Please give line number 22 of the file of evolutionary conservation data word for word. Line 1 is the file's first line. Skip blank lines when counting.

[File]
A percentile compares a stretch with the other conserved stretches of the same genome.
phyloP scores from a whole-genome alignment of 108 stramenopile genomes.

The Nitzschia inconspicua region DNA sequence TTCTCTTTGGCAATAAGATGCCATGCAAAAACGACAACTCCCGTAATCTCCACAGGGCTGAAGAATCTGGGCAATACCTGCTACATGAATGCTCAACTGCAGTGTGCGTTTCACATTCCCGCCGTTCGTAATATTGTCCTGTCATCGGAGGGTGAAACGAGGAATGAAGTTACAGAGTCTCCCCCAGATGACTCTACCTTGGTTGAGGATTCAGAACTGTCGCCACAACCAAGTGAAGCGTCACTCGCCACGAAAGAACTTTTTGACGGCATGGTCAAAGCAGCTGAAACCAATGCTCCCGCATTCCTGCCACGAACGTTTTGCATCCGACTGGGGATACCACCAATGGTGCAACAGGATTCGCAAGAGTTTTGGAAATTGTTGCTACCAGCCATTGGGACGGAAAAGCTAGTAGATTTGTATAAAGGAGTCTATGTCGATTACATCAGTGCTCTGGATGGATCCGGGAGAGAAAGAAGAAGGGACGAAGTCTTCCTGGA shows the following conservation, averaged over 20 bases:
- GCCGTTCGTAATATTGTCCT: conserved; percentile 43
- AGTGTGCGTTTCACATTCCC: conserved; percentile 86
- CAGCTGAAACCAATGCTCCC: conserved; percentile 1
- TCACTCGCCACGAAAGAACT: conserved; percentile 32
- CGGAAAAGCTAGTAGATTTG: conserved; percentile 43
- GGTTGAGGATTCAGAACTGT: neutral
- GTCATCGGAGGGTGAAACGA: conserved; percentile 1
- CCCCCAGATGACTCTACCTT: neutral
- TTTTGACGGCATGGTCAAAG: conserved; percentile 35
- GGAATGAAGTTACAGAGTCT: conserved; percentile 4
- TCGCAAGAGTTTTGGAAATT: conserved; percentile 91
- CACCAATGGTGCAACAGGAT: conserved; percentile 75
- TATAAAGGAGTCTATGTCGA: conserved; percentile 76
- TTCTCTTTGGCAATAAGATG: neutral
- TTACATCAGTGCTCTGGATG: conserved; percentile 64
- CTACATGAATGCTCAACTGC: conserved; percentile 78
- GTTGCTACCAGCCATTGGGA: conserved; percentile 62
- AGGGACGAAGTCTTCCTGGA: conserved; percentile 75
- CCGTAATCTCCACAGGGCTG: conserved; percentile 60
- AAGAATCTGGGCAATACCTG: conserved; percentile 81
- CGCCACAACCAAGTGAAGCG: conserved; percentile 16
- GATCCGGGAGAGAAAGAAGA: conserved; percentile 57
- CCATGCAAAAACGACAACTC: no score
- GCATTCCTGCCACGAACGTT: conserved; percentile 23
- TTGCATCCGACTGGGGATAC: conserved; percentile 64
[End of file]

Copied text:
- CCGTAATCTCCACAGGGCTG: conserved; percentile 60